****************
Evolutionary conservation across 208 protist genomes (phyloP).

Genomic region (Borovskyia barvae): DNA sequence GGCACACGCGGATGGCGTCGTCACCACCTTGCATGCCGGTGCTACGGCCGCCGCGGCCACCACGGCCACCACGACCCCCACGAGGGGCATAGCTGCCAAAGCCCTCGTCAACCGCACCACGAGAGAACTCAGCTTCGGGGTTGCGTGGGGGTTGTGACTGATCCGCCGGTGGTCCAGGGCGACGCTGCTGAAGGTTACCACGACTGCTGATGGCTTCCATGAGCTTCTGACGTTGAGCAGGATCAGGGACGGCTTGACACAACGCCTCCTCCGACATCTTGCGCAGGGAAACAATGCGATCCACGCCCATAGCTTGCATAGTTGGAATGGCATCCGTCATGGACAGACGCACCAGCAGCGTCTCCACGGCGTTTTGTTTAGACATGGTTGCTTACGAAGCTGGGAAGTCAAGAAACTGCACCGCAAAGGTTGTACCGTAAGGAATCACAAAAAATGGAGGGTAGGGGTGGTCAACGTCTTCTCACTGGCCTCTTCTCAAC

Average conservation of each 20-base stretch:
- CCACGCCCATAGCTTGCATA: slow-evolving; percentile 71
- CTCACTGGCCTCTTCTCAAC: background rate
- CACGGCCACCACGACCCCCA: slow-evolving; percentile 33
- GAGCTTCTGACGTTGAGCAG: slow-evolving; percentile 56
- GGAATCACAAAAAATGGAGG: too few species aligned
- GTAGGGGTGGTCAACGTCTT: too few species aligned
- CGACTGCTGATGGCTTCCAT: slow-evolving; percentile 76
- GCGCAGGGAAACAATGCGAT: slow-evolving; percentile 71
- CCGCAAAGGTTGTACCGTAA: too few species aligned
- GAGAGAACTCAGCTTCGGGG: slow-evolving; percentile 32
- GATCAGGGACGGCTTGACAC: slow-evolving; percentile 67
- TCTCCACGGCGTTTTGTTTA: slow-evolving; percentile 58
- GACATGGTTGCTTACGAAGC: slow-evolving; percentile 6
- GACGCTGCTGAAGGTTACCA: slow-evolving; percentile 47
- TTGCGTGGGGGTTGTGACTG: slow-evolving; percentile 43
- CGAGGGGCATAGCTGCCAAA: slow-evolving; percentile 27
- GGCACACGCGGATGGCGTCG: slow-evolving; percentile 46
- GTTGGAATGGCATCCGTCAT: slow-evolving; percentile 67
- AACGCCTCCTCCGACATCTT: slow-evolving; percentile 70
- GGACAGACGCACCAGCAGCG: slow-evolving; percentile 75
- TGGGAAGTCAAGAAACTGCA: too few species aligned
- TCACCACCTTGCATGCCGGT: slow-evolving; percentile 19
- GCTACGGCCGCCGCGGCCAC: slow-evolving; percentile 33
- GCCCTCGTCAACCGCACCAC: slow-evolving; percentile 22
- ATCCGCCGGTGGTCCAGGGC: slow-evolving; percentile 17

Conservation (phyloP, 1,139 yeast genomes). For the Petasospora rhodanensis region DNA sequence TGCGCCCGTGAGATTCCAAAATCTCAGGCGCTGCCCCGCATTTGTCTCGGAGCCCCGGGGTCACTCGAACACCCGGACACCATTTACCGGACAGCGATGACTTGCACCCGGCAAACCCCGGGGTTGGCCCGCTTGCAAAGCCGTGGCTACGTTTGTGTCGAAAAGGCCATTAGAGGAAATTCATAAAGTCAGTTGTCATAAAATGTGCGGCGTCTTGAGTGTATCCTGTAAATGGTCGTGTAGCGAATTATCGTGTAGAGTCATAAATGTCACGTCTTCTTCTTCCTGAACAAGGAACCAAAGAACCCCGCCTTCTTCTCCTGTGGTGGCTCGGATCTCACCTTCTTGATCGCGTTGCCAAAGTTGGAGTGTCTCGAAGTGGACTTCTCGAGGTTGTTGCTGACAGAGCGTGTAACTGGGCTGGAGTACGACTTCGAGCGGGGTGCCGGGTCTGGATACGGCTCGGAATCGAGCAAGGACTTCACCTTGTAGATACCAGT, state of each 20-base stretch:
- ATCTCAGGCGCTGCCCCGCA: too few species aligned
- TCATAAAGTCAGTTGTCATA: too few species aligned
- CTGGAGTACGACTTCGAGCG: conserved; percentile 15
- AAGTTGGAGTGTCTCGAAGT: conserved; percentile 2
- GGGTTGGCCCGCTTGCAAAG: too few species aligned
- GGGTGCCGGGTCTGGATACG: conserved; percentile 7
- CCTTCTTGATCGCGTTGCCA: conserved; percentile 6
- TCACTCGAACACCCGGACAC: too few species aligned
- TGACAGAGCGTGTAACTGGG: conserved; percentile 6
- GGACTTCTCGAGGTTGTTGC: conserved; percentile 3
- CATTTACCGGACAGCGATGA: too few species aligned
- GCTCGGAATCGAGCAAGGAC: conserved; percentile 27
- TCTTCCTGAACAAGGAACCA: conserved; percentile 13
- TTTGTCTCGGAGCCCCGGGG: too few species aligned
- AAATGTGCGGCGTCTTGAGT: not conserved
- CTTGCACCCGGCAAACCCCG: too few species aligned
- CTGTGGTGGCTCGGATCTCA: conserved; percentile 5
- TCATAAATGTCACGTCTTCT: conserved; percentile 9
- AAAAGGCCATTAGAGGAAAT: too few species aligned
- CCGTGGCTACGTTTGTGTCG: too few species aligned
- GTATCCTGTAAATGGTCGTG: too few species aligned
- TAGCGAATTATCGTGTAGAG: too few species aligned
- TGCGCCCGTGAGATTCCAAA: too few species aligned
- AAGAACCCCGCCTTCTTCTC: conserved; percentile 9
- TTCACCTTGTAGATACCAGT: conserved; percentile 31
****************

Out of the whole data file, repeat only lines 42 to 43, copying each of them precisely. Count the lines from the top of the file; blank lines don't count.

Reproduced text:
- TCTTCCTGAACAAGGAACCA: conserved; percentile 13
- TTTGTCTCGGAGCCCCGGGG: too few species aligned